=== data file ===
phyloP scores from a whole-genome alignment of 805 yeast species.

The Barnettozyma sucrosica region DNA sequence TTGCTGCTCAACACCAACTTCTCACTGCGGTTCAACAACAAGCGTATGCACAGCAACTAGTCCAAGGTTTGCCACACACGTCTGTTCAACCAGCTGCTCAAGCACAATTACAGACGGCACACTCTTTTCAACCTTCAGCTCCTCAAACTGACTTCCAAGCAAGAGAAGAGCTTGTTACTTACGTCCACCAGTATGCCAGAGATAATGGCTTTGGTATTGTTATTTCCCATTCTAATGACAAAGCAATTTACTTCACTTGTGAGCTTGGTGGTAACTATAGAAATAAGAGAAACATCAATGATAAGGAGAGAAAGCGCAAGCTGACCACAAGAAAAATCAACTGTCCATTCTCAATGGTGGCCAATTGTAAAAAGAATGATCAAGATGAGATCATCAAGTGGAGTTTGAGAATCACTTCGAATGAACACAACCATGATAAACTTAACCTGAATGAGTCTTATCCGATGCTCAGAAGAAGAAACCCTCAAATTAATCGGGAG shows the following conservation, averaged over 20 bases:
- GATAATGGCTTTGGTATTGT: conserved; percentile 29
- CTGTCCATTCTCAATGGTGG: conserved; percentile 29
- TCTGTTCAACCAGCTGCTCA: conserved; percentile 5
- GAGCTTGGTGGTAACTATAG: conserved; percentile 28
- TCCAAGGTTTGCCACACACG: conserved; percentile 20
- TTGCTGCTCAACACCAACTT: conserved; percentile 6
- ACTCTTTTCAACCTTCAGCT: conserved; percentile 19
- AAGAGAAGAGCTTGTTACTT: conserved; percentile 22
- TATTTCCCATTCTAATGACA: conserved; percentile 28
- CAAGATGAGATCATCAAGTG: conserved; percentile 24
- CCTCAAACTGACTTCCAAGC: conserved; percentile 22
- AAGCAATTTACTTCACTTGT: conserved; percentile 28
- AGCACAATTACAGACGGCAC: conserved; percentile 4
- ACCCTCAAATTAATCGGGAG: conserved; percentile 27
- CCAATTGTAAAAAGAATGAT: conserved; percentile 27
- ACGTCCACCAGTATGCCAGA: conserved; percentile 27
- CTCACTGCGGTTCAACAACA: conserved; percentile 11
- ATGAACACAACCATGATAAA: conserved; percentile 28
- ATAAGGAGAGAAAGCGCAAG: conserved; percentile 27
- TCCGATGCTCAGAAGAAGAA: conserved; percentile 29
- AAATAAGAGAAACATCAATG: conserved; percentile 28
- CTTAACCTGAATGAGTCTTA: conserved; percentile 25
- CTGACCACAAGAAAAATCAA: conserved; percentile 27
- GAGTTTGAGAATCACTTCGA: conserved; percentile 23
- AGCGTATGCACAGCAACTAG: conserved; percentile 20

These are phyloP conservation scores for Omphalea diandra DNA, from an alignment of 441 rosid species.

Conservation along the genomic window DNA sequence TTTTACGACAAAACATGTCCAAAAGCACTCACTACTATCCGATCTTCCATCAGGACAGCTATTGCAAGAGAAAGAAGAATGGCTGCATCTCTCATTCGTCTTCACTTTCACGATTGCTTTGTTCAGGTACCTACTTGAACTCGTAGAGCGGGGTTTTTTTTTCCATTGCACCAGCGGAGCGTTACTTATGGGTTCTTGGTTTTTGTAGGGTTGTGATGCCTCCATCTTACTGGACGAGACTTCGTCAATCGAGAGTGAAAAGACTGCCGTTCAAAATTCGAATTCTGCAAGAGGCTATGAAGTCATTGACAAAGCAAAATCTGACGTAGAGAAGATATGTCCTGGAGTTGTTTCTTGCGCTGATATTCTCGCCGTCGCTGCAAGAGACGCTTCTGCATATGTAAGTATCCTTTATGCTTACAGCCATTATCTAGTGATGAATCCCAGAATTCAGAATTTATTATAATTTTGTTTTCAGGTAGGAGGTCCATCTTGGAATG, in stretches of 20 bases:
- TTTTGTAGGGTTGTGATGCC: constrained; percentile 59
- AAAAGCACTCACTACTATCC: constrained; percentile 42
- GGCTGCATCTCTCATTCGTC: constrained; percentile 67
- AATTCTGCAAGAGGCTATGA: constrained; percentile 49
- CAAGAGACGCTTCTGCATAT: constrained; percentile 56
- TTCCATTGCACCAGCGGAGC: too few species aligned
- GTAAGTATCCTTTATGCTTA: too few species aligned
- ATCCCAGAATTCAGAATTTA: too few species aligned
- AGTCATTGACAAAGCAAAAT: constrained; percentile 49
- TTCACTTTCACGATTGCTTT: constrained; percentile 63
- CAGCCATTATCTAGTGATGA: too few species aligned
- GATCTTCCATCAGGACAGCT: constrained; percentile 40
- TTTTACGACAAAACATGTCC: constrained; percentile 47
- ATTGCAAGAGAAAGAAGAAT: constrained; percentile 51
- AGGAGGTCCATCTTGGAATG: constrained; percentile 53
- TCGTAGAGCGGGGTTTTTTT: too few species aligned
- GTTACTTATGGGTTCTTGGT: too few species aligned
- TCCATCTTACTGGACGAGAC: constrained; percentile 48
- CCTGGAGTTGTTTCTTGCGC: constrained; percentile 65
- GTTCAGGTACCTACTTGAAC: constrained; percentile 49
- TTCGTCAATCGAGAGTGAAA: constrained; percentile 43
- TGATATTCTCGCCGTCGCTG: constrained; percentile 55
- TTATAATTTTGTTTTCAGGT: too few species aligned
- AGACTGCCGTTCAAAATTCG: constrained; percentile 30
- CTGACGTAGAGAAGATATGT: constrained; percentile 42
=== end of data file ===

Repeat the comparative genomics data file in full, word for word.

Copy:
phyloP scores from a whole-genome alignment of 805 yeast species.

The Barnettozyma sucrosica region DNA sequence TTGCTGCTCAACACCAACTTCTCACTGCGGTTCAACAACAAGCGTATGCACAGCAACTAGTCCAAGGTTTGCCACACACGTCTGTTCAACCAGCTGCTCAAGCACAATTACAGACGGCACACTCTTTTCAACCTTCAGCTCCTCAAACTGACTTCCAAGCAAGAGAAGAGCTTGTTACTTACGTCCACCAGTATGCCAGAGATAATGGCTTTGGTATTGTTATTTCCCATTCTAATGACAAAGCAATTTACTTCACTTGTGAGCTTGGTGGTAACTATAGAAATAAGAGAAACATCAATGATAAGGAGAGAAAGCGCAAGCTGACCACAAGAAAAATCAACTGTCCATTCTCAATGGTGGCCAATTGTAAAAAGAATGATCAAGATGAGATCATCAAGTGGAGTTTGAGAATCACTTCGAATGAACACAACCATGATAAACTTAACCTGAATGAGTCTTATCCGATGCTCAGAAGAAGAAACCCTCAAATTAATCGGGAG shows the following conservation, averaged over 20 bases:
- GATAATGGCTTTGGTATTGT: conserved; percentile 29
- CTGTCCATTCTCAATGGTGG: conserved; percentile 29
- TCTGTTCAACCAGCTGCTCA: conserved; percentile 5
- GAGCTTGGTGGTAACTATAG: conserved; percentile 28
- TCCAAGGTTTGCCACACACG: conserved; percentile 20
- TTGCTGCTCAACACCAACTT: conserved; percentile 6
- ACTCTTTTCAACCTTCAGCT: conserved; percentile 19
- AAGAGAAGAGCTTGTTACTT: conserved; percentile 22
- TATTTCCCATTCTAATGACA: conserved; percentile 28
- CAAGATGAGATCATCAAGTG: conserved; percentile 24
- CCTCAAACTGACTTCCAAGC: conserved; percentile 22
- AAGCAATTTACTTCACTTGT: conserved; percentile 28
- AGCACAATTACAGACGGCAC: conserved; percentile 4
- ACCCTCAAATTAATCGGGAG: conserved; percentile 27
- CCAATTGTAAAAAGAATGAT: conserved; percentile 27
- ACGTCCACCAGTATGCCAGA: conserved; percentile 27
- CTCACTGCGGTTCAACAACA: conserved; percentile 11
- ATGAACACAACCATGATAAA: conserved; percentile 28
- ATAAGGAGAGAAAGCGCAAG: conserved; percentile 27
- TCCGATGCTCAGAAGAAGAA: conserved; percentile 29
- AAATAAGAGAAACATCAATG: conserved; percentile 28
- CTTAACCTGAATGAGTCTTA: conserved; percentile 25
- CTGACCACAAGAAAAATCAA: conserved; percentile 27
- GAGTTTGAGAATCACTTCGA: conserved; percentile 23
- AGCGTATGCACAGCAACTAG: conserved; percentile 20

These are phyloP conservation scores for Omphalea diandra DNA, from an alignment of 441 rosid species.

Conservation along the genomic window DNA sequence TTTTACGACAAAACATGTCCAAAAGCACTCACTACTATCCGATCTTCCATCAGGACAGCTATTGCAAGAGAAAGAAGAATGGCTGCATCTCTCATTCGTCTTCACTTTCACGATTGCTTTGTTCAGGTACCTACTTGAACTCGTAGAGCGGGGTTTTTTTTTCCATTGCACCAGCGGAGCGTTACTTATGGGTTCTTGGTTTTTGTAGGGTTGTGATGCCTCCATCTTACTGGACGAGACTTCGTCAATCGAGAGTGAAAAGACTGCCGTTCAAAATTCGAATTCTGCAAGAGGCTATGAAGTCATTGACAAAGCAAAATCTGACGTAGAGAAGATATGTCCTGGAGTTGTTTCTTGCGCTGATATTCTCGCCGTCGCTGCAAGAGACGCTTCTGCATATGTAAGTATCCTTTATGCTTACAGCCATTATCTAGTGATGAATCCCAGAATTCAGAATTTATTATAATTTTGTTTTCAGGTAGGAGGTCCATCTTGGAATG, in stretches of 20 bases:
- TTTTGTAGGGTTGTGATGCC: constrained; percentile 59
- AAAAGCACTCACTACTATCC: constrained; percentile 42
- GGCTGCATCTCTCATTCGTC: constrained; percentile 67
- AATTCTGCAAGAGGCTATGA: constrained; percentile 49
- CAAGAGACGCTTCTGCATAT: constrained; percentile 56
- TTCCATTGCACCAGCGGAGC: too few species aligned
- GTAAGTATCCTTTATGCTTA: too few species aligned
- ATCCCAGAATTCAGAATTTA: too few species aligned
- AGTCATTGACAAAGCAAAAT: constrained; percentile 49
- TTCACTTTCACGATTGCTTT: constrained; percentile 63
- CAGCCATTATCTAGTGATGA: too few species aligned
- GATCTTCCATCAGGACAGCT: constrained; percentile 40
- TTTTACGACAAAACATGTCC: constrained; percentile 47
- ATTGCAAGAGAAAGAAGAAT: constrained; percentile 51
- AGGAGGTCCATCTTGGAATG: constrained; percentile 53
- TCGTAGAGCGGGGTTTTTTT: too few species aligned
- GTTACTTATGGGTTCTTGGT: too few species aligned
- TCCATCTTACTGGACGAGAC: constrained; percentile 48
- CCTGGAGTTGTTTCTTGCGC: constrained; percentile 65
- GTTCAGGTACCTACTTGAAC: constrained; percentile 49
- TTCGTCAATCGAGAGTGAAA: constrained; percentile 43
- TGATATTCTCGCCGTCGCTG: constrained; percentile 55
- TTATAATTTTGTTTTCAGGT: too few species aligned
- AGACTGCCGTTCAAAATTCG: constrained; percentile 30
- CTGACGTAGAGAAGATATGT: constrained; percentile 42